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Showing posts from November 11, 2018

For a democratic, rather than autocratic, Senate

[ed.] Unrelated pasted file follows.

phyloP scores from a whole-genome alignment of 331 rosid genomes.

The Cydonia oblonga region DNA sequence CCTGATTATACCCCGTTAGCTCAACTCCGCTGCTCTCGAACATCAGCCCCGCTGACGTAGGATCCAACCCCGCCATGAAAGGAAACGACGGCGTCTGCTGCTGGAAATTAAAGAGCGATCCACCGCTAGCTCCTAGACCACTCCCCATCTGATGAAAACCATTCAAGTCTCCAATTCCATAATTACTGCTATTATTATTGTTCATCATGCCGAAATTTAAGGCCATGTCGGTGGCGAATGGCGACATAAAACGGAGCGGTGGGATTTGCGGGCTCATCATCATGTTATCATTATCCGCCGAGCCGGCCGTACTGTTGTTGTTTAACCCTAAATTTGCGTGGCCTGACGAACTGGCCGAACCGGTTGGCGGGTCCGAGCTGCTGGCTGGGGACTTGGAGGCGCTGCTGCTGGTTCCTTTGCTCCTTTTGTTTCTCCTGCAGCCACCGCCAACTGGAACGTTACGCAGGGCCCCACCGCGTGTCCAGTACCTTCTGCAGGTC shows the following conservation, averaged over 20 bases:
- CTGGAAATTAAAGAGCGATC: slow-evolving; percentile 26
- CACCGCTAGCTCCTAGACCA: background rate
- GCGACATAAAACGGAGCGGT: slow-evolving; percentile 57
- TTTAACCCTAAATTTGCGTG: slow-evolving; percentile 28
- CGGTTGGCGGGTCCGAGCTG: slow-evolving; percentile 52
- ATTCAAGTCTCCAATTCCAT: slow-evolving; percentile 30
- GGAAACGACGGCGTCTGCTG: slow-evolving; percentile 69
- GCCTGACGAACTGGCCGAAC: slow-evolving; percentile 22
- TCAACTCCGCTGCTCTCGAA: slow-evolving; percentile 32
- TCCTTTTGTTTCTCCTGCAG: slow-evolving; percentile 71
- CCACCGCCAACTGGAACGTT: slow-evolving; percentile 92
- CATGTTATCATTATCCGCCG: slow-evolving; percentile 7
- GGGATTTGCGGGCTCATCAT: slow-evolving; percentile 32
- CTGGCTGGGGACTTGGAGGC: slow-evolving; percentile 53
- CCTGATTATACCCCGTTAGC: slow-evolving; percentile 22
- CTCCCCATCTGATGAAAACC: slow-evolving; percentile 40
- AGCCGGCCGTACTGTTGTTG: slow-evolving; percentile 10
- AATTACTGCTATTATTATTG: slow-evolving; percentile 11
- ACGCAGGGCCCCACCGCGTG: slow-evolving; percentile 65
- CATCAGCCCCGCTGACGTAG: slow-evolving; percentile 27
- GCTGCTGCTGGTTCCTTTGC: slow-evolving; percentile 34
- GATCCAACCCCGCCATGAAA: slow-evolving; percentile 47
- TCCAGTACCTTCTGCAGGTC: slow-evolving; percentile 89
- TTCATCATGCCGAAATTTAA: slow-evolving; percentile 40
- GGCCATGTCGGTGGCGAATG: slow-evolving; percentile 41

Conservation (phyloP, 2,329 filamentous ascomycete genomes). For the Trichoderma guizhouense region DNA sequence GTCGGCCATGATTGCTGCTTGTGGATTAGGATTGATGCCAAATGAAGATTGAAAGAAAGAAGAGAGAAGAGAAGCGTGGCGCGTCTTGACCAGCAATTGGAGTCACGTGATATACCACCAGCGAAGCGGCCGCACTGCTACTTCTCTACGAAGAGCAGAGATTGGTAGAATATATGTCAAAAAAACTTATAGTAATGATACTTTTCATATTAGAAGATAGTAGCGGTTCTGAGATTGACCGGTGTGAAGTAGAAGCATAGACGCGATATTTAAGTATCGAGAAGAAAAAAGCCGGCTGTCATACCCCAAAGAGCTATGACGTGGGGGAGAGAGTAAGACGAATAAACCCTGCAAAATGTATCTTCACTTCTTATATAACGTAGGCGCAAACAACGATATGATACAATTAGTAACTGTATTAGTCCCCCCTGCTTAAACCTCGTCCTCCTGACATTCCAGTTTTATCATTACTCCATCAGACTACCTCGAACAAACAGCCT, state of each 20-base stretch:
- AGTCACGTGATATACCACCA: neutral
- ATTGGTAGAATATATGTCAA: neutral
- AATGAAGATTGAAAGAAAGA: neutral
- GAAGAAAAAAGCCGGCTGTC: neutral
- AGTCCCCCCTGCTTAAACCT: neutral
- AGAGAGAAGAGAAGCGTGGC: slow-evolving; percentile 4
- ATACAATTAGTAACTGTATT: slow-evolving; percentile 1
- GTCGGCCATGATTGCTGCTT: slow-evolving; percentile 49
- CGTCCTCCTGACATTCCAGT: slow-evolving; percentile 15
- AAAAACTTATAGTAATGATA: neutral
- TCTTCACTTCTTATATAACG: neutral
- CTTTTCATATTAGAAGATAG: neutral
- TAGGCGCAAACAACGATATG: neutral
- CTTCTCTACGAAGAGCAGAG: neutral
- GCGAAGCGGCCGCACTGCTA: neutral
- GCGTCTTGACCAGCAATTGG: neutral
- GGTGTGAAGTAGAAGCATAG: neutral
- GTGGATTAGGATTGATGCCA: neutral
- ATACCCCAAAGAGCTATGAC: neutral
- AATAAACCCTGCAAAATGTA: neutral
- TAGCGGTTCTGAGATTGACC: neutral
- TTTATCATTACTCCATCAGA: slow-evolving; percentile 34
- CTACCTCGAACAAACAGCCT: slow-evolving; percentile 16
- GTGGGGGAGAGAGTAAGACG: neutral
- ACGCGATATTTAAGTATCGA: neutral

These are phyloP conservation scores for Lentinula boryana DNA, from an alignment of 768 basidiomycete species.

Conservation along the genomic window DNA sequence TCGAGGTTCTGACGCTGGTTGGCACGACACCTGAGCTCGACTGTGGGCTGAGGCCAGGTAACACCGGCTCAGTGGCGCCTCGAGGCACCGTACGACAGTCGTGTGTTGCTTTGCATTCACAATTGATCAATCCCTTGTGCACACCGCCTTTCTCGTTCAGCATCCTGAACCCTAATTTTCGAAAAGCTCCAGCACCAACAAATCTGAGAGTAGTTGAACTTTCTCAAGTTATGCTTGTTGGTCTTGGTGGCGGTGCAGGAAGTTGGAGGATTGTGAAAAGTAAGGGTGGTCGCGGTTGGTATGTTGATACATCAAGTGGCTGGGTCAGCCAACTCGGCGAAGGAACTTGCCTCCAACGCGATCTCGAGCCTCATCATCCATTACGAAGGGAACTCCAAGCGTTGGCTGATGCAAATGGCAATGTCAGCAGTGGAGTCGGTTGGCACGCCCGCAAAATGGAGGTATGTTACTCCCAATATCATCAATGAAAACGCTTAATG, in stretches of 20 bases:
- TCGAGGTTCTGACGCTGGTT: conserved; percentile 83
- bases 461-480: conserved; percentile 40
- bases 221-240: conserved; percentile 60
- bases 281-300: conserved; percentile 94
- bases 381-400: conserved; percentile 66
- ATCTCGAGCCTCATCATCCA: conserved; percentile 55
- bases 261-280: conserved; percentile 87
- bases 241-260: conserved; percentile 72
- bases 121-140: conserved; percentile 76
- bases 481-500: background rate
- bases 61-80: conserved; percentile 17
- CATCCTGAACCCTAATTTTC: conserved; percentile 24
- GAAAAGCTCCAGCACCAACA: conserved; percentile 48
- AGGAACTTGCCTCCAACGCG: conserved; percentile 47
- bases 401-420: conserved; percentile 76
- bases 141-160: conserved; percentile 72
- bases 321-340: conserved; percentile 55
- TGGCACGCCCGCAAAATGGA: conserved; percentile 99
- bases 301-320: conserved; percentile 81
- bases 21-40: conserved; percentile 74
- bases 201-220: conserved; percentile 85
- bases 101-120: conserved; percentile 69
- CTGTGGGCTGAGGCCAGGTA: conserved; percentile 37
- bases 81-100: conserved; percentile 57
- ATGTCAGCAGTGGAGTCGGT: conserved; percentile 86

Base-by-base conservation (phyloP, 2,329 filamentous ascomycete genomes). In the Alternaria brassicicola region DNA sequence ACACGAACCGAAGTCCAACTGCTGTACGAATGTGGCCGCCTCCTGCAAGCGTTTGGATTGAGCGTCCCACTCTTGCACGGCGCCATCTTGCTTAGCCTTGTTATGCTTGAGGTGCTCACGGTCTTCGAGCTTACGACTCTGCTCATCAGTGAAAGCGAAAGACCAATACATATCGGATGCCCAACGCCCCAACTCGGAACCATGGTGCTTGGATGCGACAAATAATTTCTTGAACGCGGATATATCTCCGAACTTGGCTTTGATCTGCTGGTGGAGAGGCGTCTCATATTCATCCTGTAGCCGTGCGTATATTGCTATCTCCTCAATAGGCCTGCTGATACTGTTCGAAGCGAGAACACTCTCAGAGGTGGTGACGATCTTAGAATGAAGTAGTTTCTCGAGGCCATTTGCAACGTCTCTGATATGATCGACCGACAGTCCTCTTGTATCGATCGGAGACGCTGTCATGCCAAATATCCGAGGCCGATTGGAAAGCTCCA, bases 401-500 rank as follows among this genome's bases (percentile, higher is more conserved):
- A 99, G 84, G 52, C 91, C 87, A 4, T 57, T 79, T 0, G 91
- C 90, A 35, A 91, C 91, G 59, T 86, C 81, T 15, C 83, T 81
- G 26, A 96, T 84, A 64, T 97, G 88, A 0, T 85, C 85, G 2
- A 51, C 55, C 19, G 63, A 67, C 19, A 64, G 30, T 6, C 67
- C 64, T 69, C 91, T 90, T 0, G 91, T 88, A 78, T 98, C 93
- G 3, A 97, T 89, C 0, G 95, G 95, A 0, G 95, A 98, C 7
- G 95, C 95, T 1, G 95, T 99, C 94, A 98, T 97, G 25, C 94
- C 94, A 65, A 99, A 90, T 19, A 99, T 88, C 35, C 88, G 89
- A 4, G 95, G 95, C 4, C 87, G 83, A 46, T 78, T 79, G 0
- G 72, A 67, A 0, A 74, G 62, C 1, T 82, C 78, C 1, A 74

I have long been an advocate of radically reforming the senate by making it a trans-state office. Every ten million people should elect a senator - which means that, starting from Maine, there would have to be districts drawn that would swallow some states. The House of Representatives, I think, is the proper place for state-based representation. However, the issue has been debated before. In the run-up to the 17th amendment, North American Review published an article surveying the many attempts to constitutionally reform the Senate that had been debated by states and Congress. The author of the survey, John William Perrin, was not an advocate, but a historian. This part of the article caught my eye: "Two others of still different type have been proposed. On  January 9th, 1882, Mr. Bayne, a member of the House from  Pennsylvania, introduced a resolution for an amendment  having the principle of representation found in the " plan  of government " offered by Governor